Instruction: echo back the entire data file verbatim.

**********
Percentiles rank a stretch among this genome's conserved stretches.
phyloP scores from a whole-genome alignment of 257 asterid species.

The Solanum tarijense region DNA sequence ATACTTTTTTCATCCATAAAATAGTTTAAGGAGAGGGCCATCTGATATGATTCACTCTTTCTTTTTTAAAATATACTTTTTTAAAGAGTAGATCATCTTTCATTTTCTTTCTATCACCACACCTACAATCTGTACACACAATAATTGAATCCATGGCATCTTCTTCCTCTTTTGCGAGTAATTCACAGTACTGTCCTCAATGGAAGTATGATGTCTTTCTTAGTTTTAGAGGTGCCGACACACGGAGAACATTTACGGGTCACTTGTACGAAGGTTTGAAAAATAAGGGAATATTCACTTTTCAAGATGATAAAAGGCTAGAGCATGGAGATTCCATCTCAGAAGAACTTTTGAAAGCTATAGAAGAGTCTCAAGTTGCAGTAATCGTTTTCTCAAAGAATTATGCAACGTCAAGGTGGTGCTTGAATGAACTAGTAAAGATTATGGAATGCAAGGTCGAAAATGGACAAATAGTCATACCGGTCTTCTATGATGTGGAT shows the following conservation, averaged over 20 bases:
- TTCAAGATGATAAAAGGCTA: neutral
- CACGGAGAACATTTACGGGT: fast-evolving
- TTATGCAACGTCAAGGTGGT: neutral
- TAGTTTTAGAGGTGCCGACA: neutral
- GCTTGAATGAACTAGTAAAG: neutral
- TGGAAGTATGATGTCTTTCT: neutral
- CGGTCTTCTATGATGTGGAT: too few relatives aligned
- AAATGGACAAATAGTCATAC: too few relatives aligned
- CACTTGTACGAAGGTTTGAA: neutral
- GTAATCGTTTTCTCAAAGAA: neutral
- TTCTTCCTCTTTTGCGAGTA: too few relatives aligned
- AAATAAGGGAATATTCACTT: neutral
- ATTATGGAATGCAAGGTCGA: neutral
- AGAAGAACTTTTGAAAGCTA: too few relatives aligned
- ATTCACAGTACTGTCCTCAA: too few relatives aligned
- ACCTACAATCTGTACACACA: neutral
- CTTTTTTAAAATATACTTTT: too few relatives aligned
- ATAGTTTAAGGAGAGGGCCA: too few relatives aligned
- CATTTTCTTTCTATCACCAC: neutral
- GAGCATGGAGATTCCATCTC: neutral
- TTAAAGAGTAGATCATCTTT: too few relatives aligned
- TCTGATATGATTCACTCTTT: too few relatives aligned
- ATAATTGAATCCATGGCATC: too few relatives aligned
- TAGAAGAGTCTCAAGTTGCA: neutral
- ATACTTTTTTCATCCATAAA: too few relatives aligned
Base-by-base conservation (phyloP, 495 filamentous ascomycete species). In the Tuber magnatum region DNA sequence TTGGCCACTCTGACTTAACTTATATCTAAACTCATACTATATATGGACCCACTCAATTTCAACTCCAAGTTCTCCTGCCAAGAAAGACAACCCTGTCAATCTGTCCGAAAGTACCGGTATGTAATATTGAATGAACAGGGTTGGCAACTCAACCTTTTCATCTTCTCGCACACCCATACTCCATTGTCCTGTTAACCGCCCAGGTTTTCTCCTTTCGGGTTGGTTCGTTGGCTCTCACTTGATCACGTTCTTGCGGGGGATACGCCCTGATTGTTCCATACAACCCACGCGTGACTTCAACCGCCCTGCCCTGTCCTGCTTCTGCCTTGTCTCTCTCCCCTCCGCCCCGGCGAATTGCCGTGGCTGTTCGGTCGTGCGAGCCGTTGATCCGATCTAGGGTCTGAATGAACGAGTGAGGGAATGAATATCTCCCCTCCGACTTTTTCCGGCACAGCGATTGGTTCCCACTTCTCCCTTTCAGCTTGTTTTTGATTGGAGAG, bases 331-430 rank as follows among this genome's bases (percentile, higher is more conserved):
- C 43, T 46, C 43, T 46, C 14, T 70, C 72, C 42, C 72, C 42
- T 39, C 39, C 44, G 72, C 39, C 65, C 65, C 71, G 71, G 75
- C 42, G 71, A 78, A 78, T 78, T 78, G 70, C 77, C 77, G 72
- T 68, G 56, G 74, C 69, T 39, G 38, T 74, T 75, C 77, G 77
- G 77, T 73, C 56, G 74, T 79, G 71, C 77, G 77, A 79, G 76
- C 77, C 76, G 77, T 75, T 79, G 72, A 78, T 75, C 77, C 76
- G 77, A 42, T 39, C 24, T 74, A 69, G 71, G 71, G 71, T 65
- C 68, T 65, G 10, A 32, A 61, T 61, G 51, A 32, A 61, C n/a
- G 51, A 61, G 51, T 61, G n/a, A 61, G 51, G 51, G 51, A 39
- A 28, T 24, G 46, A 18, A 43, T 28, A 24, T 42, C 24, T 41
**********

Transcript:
Percentiles rank a stretch among this genome's conserved stretches.
phyloP scores from a whole-genome alignment of 257 asterid species.

The Solanum tarijense region DNA sequence ATACTTTTTTCATCCATAAAATAGTTTAAGGAGAGGGCCATCTGATATGATTCACTCTTTCTTTTTTAAAATATACTTTTTTAAAGAGTAGATCATCTTTCATTTTCTTTCTATCACCACACCTACAATCTGTACACACAATAATTGAATCCATGGCATCTTCTTCCTCTTTTGCGAGTAATTCACAGTACTGTCCTCAATGGAAGTATGATGTCTTTCTTAGTTTTAGAGGTGCCGACACACGGAGAACATTTACGGGTCACTTGTACGAAGGTTTGAAAAATAAGGGAATATTCACTTTTCAAGATGATAAAAGGCTAGAGCATGGAGATTCCATCTCAGAAGAACTTTTGAAAGCTATAGAAGAGTCTCAAGTTGCAGTAATCGTTTTCTCAAAGAATTATGCAACGTCAAGGTGGTGCTTGAATGAACTAGTAAAGATTATGGAATGCAAGGTCGAAAATGGACAAATAGTCATACCGGTCTTCTATGATGTGGAT shows the following conservation, averaged over 20 bases:
- TTCAAGATGATAAAAGGCTA: neutral
- CACGGAGAACATTTACGGGT: fast-evolving
- TTATGCAACGTCAAGGTGGT: neutral
- TAGTTTTAGAGGTGCCGACA: neutral
- GCTTGAATGAACTAGTAAAG: neutral
- TGGAAGTATGATGTCTTTCT: neutral
- CGGTCTTCTATGATGTGGAT: too few relatives aligned
- AAATGGACAAATAGTCATAC: too few relatives aligned
- CACTTGTACGAAGGTTTGAA: neutral
- GTAATCGTTTTCTCAAAGAA: neutral
- TTCTTCCTCTTTTGCGAGTA: too few relatives aligned
- AAATAAGGGAATATTCACTT: neutral
- ATTATGGAATGCAAGGTCGA: neutral
- AGAAGAACTTTTGAAAGCTA: too few relatives aligned
- ATTCACAGTACTGTCCTCAA: too few relatives aligned
- ACCTACAATCTGTACACACA: neutral
- CTTTTTTAAAATATACTTTT: too few relatives aligned
- ATAGTTTAAGGAGAGGGCCA: too few relatives aligned
- CATTTTCTTTCTATCACCAC: neutral
- GAGCATGGAGATTCCATCTC: neutral
- TTAAAGAGTAGATCATCTTT: too few relatives aligned
- TCTGATATGATTCACTCTTT: too few relatives aligned
- ATAATTGAATCCATGGCATC: too few relatives aligned
- TAGAAGAGTCTCAAGTTGCA: neutral
- ATACTTTTTTCATCCATAAA: too few relatives aligned
Base-by-base conservation (phyloP, 495 filamentous ascomycete species). In the Tuber magnatum region DNA sequence TTGGCCACTCTGACTTAACTTATATCTAAACTCATACTATATATGGACCCACTCAATTTCAACTCCAAGTTCTCCTGCCAAGAAAGACAACCCTGTCAATCTGTCCGAAAGTACCGGTATGTAATATTGAATGAACAGGGTTGGCAACTCAACCTTTTCATCTTCTCGCACACCCATACTCCATTGTCCTGTTAACCGCCCAGGTTTTCTCCTTTCGGGTTGGTTCGTTGGCTCTCACTTGATCACGTTCTTGCGGGGGATACGCCCTGATTGTTCCATACAACCCACGCGTGACTTCAACCGCCCTGCCCTGTCCTGCTTCTGCCTTGTCTCTCTCCCCTCCGCCCCGGCGAATTGCCGTGGCTGTTCGGTCGTGCGAGCCGTTGATCCGATCTAGGGTCTGAATGAACGAGTGAGGGAATGAATATCTCCCCTCCGACTTTTTCCGGCACAGCGATTGGTTCCCACTTCTCCCTTTCAGCTTGTTTTTGATTGGAGAG, bases 331-430 rank as follows among this genome's bases (percentile, higher is more conserved):
- C 43, T 46, C 43, T 46, C 14, T 70, C 72, C 42, C 72, C 42
- T 39, C 39, C 44, G 72, C 39, C 65, C 65, C 71, G 71, G 75
- C 42, G 71, A 78, A 78, T 78, T 78, G 70, C 77, C 77, G 72
- T 68, G 56, G 74, C 69, T 39, G 38, T 74, T 75, C 77, G 77
- G 77, T 73, C 56, G 74, T 79, G 71, C 77, G 77, A 79, G 76
- C 77, C 76, G 77, T 75, T 79, G 72, A 78, T 75, C 77, C 76
- G 77, A 42, T 39, C 24, T 74, A 69, G 71, G 71, G 71, T 65
- C 68, T 65, G 10, A 32, A 61, T 61, G 51, A 32, A 61, C n/a
- G 51, A 61, G 51, T 61, G n/a, A 61, G 51, G 51, G 51, A 39
- A 28, T 24, G 46, A 18, A 43, T 28, A 24, T 42, C 24, T 41